Oh, dear. Every time I see the title of this book it makes me feel anxious. I am almost ashamed to say this in public, but I will be brave: I didn't like it. I know. Everyone loves it and I can't explain why I don't. Normally I love all the elements that make up this book: time travel, romance, the 19th century. Just to be sure about it I have read it twice over the years; once in traditional book format and once as an audio book. *sigh* It makes me feel defective but there you are. I didn't lik Oh, dear. Every time I see the title of this book it makes me feel anxious. I am almost ashamed to say this in public, but I will be brave: I didn't like it. I know. Everyone loves it and I can't explain why I don't. Normally I love all the elements that make up this book: time travel, romance, the 19th century. Just to be sure about it I have read it twice over the years; once in traditional book format and once as an audio book. *sigh* It makes me feel defective but there you are. I didn't like it. The only reason I'm really posting this review is in case there is another person out there who doesn't like it and would be comforted to know that they aren't alone. Maybe we can start a club?

  7. 5 out of 5

    Tadiana ✩Night Owl☽

    $2.99 Kindle sale, Dec. 11, 2018. While this offbeat time-travel novel is a sequel of sorts to Doomsday Book, they have completely different vibes, and it's not really necessary to have read Doomsday Book before this one. This is one of my favorite books in the world, but it's kind of an odd one that probably won't work for everyone. It's a little bit madcap farce, with people running and time-hopping around trying to find some obscure, ugly piece of Victorian art; it's got a bit of romantic com $2.99 Kindle sale, Dec. 11, 2018. While this offbeat time-travel novel is a sequel of sorts to Doomsday Book, they have completely different vibes, and it's not really necessary to have read Doomsday Book before this one. This is one of my favorite books in the world, but it's kind of an odd one that probably won't work for everyone. It's a little bit madcap farce, with people running and time-hopping around trying to find some obscure, ugly piece of Victorian art; it's got a bit of romantic comedy, a bit of mystery, and a lot of this and that kind of all mashed together in a way that can seem confusing at times, but in the end is ABSOLUTELY BRILLIANT. Give it a shot. That's all.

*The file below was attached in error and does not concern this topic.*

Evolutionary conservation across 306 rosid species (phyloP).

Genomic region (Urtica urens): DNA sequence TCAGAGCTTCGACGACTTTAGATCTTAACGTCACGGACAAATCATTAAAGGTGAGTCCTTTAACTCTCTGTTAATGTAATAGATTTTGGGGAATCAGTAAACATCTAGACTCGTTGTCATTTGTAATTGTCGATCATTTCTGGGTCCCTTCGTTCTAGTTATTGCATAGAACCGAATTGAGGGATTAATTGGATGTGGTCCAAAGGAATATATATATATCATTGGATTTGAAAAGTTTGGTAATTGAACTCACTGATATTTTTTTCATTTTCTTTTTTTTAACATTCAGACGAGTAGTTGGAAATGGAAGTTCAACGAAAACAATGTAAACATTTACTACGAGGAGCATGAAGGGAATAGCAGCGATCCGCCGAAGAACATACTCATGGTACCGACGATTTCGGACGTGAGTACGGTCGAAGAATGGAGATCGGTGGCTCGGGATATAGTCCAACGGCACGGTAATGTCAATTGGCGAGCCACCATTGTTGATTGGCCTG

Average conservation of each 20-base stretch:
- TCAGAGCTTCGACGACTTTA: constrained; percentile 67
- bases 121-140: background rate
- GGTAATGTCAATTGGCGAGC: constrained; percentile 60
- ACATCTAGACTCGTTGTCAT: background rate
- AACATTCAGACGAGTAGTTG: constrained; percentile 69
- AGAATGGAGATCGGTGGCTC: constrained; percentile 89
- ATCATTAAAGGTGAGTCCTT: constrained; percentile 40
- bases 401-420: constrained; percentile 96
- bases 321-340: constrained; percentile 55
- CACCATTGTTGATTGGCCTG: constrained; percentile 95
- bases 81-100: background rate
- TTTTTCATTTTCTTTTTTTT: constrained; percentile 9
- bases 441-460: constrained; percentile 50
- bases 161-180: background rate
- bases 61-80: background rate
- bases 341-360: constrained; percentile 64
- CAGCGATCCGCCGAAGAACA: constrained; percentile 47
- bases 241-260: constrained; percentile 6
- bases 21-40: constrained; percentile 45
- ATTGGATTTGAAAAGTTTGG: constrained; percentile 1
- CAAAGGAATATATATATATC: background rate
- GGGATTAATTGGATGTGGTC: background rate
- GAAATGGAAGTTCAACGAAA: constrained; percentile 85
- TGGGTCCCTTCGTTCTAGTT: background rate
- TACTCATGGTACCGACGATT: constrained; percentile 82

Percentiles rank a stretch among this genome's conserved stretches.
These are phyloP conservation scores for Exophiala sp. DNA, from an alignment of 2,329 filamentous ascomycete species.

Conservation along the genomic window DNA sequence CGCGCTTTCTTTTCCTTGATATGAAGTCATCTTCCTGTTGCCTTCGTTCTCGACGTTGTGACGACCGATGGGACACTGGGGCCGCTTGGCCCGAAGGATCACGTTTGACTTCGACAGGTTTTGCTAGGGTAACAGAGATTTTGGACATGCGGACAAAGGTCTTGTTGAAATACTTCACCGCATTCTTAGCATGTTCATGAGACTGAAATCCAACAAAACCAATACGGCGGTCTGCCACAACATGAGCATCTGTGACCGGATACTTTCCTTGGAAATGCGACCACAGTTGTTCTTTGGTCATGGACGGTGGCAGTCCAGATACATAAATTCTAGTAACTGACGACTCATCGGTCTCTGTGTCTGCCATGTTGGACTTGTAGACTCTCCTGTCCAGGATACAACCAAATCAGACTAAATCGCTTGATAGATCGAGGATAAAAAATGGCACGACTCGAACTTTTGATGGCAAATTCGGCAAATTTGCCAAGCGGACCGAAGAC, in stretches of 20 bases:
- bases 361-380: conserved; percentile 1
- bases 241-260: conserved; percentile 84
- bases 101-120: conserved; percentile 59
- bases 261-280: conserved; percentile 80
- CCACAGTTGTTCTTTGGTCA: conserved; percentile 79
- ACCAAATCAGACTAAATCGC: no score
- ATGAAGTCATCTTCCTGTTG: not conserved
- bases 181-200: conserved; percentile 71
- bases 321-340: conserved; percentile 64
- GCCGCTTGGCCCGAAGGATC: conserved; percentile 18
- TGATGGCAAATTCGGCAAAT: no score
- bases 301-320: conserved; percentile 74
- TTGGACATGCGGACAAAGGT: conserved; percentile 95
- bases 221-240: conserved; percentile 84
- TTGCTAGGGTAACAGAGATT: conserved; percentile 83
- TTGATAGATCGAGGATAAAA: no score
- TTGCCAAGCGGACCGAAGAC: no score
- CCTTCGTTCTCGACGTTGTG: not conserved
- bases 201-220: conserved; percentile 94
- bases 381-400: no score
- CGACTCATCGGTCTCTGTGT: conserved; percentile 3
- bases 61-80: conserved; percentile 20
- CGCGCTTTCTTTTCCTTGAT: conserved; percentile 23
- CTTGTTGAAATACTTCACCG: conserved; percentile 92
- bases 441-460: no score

8. 5 out of 5

    Kim

    Two weeks ago I'd not heard of Connie Willis or of this novel. It came into my life because I randomly clicked through to this article in The Guardian when I was looking for something completely different. Had I done my random clicking pre-Goodreads, I may well have passed on this novel, because "science-fiction fantasy" does not describe the kind of novel I generally read. But these days I'm much more adventurous, so I jumped right in. What fun this was! It's a time travel story that (sort of) Two weeks ago I'd not heard of Connie Willis or of this novel. It came into my life because I randomly clicked through to this article in The Guardian when I was looking for something completely different. Had I done my random clicking pre-Goodreads, I may well have passed on this novel, because "science-fiction fantasy" does not describe the kind of novel I generally read. But these days I'm much more adventurous, so I jumped right in. What fun this was! It's a time travel story that (sort of) makes sense, a farce, a romp, a screwball comedy, a comedy of manners, a romance, a mystery and a homage to Three Men in a Boat. It includes some truly hideous Victoriana, the burning of Coventry Cathedral, a dog and a cat, an eccentric Oxford don, a boat, a butler and allusions to writers including Shakespeare, Tennyson, Agatha Christie, Lewis Carroll, and Dorothy L Sayers (which was particularly special for me, because I'm a Dorothy L Sayers nut!). There was even a reference to The Princess Bride, or at least I think there was. (view spoiler)[ A character saying "As you wish" more than once to a young lady struck me as a clue. (hide spoiler)] I absolutely loved reading this, all the more so because I took the advice of some GR reviewers and read Three Men in a Boat first. It's not essential to do so, but I'm very glad I did. This was the ideal novel to read while on holidays and I want to read it again. Here's to serendipitous random clicking, The Guardian and the expansion of literary boundaries brought to me courtesy of Goodreads.

  9. 4 out of 5

    Algernon (Darth Anyan)